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I recently started flossing regularly.

However, I'm not sure if I'm doing it right because sometimes my gums bleed. If I floss the right way, should it never bleed?

Aside from bleeding, how can I know if flossing makes a positive effect? What should I notice in 2 weeks time? How about 4 weeks? 3 months? 1 year?

  • 1
    Consider consulting your dentist or dental hygienist. Upon consultation, doctor specifically showed me how much is the maximum pressure I should use. She also told me to expect bleeding before the gums get used to it. – Tomáš Zato - Reinstate Monica Jun 9 '16 at 12:58
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Dental flossing, essentially is done to maintain periodontal health, in hard to reach areas. Areas which are not used to any "friction" so, they will react in a rather singular manner in comparison to our exposed gums, per say. Thus, providing you presently have good oral health i.e. you don't have gingivitis which causes bleeding of the gums amidst brushing.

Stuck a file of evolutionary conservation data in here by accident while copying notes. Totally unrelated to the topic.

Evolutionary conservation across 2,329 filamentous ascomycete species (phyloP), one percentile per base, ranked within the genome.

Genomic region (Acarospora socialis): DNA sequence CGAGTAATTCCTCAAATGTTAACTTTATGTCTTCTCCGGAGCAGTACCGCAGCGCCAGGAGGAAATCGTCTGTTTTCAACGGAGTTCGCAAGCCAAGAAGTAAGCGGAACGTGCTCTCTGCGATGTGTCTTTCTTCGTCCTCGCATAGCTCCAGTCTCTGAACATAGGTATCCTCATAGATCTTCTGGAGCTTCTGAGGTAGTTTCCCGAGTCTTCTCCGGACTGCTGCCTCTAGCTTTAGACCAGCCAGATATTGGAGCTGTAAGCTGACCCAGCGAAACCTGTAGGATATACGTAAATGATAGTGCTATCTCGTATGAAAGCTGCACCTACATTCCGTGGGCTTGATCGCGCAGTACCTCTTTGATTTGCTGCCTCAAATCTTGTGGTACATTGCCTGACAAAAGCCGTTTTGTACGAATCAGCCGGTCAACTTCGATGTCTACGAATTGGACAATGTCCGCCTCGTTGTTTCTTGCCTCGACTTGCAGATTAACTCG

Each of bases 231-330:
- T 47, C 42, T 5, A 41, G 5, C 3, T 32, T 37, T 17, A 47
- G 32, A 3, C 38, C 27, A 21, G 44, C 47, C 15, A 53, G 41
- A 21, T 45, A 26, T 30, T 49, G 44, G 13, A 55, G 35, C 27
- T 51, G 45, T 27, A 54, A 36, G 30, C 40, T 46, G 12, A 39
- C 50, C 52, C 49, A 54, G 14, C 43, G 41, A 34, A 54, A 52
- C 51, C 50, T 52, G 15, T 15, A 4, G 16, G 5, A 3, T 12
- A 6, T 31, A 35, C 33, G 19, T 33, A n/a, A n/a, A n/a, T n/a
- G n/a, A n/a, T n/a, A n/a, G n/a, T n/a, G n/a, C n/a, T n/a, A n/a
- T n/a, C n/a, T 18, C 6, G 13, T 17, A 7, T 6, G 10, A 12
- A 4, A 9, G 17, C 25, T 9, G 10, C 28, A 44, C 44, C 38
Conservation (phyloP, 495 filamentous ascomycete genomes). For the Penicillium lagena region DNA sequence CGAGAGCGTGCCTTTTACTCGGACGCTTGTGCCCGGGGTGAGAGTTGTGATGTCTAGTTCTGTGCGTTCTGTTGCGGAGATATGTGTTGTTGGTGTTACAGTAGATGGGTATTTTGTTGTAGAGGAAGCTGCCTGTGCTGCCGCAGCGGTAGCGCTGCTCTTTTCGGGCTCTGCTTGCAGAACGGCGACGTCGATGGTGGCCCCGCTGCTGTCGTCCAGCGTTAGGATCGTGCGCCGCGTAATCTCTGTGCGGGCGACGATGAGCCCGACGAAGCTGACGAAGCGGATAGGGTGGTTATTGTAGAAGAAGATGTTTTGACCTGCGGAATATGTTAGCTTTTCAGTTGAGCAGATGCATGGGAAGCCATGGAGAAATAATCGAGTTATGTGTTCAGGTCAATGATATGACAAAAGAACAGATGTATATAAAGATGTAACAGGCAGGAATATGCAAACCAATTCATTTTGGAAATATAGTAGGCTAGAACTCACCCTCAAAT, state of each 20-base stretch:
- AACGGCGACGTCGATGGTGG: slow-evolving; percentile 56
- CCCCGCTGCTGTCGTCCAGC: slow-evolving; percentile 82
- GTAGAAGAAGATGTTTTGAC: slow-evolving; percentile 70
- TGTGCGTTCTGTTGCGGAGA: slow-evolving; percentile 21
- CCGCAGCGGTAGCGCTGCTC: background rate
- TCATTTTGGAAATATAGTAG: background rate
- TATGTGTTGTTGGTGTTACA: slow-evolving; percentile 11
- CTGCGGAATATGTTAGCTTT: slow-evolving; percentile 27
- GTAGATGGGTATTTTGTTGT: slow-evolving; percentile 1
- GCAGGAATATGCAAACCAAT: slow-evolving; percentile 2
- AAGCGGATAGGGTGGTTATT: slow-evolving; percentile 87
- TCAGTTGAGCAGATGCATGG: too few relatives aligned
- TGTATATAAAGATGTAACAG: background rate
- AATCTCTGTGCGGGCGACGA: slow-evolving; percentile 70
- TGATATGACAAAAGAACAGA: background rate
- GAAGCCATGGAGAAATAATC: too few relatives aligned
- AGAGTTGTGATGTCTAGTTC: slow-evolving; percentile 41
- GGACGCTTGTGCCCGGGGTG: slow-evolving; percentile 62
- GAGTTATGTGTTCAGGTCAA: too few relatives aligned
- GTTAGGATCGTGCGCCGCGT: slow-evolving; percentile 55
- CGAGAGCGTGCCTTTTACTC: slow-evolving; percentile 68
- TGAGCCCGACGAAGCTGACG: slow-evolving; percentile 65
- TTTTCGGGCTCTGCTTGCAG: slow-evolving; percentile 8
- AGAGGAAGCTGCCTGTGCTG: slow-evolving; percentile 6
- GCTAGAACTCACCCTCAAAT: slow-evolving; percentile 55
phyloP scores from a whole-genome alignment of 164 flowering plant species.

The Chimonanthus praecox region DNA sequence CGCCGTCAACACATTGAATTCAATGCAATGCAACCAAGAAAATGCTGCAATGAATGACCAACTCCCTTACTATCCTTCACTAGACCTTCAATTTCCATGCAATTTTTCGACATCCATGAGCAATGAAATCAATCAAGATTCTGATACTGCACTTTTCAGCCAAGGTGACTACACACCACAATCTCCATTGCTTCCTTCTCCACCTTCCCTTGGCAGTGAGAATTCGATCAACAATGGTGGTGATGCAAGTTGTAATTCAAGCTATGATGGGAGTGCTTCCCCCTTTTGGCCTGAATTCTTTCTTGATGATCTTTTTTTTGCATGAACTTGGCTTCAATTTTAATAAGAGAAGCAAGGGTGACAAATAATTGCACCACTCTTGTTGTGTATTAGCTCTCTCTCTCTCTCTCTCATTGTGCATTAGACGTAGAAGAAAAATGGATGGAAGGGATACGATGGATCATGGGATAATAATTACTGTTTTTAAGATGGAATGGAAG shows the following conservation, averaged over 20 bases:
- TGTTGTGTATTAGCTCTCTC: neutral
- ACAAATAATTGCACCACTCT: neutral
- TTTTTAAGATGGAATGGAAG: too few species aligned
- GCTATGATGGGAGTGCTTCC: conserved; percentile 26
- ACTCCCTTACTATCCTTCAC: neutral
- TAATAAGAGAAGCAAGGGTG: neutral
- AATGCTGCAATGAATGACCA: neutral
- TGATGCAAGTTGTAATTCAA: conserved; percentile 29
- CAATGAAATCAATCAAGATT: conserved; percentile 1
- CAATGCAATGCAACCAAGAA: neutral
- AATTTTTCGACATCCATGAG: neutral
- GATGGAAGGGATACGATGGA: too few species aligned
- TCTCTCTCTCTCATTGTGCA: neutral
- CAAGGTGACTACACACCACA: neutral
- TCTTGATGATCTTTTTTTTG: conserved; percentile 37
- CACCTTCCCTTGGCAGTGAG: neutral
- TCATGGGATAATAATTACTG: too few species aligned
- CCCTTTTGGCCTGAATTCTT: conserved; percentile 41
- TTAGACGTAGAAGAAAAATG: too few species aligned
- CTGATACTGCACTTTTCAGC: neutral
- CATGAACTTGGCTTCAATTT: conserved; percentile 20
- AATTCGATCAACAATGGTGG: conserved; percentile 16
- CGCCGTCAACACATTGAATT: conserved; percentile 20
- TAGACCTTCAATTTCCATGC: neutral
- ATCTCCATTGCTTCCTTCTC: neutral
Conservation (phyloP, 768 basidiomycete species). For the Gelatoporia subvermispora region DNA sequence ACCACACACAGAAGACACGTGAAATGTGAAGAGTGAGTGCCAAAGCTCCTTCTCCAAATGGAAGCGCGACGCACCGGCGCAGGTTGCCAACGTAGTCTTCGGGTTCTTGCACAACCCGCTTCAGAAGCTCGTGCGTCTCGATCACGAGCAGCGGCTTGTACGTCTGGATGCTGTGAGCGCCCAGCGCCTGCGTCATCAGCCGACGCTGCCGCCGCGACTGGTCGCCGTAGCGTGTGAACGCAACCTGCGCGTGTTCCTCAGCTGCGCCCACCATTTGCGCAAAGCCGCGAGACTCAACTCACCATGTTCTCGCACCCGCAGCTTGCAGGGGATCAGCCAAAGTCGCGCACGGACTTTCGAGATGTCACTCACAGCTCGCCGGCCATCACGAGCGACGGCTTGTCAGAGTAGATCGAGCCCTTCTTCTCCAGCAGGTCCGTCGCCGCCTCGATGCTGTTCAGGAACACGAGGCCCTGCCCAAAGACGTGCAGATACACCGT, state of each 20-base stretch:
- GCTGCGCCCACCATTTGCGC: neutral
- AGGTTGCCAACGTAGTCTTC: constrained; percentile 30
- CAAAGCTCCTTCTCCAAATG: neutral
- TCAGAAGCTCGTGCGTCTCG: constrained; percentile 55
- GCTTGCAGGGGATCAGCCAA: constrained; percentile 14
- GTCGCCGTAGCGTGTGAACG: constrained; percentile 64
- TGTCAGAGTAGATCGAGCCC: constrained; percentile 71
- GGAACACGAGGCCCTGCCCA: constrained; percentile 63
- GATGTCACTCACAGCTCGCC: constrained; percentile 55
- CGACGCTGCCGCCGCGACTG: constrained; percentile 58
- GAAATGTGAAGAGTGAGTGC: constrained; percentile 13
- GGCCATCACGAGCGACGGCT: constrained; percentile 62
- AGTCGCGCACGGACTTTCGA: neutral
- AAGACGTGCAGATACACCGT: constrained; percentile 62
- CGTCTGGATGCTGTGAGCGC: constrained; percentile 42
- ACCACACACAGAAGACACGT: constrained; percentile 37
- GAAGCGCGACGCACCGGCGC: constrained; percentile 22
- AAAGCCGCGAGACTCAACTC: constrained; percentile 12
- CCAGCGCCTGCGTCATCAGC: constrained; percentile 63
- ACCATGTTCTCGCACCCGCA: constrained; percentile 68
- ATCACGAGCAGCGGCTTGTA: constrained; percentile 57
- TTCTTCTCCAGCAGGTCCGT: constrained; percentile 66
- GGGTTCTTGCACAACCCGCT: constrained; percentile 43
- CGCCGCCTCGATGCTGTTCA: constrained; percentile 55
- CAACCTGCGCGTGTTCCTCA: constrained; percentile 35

Initially, flossing will cause inflammation and minor bleeding however, if the bleeding is rather severe it could indicate a periodontal disease and require medical intervention. Gums, if they are "virgins" to interdental flossing scene, will be tender, and this is common amongst nearly all whom who haven't flossed. So, despite your concern, they will become more firm once the plaque has been plausibly removed. As your gums become less tender, they will hence become less sensitive and no longer bleed as you floss.

Albeit, if the bleeding still prevails after a period of a week, it would be advised to either, refresh your knowledge on how to floss, or pay a visit to your dentist. The latter could conclude that, you are incorrectly flossing e.g. too much pressure and rigor.

It's difficult to judge when you'll become apparent of the benefits since, the greatest improvements will initially happen beyond your eye's magnification. This study may cure your curiosity, though.

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    Couldn't we rephrase that: if it bleeds, you're doing wrong? (and there might be additional problems present) [although anecdotal, 5 visits to dentist: no bleeds; started it myself: bleeding; revisit to get advice: less and less bleeding as technique improved]. Merely touching the gums should not lead to bleeding, but injury does, repeated and even frequent injury is not good for the gums either. – LаngLаngС Sep 12 '17 at 7:07
  • @LangLangC No, since that's simply not the case. The second to last paragraph addressed that specifically ;) – user19679 Sep 18 '17 at 19:00

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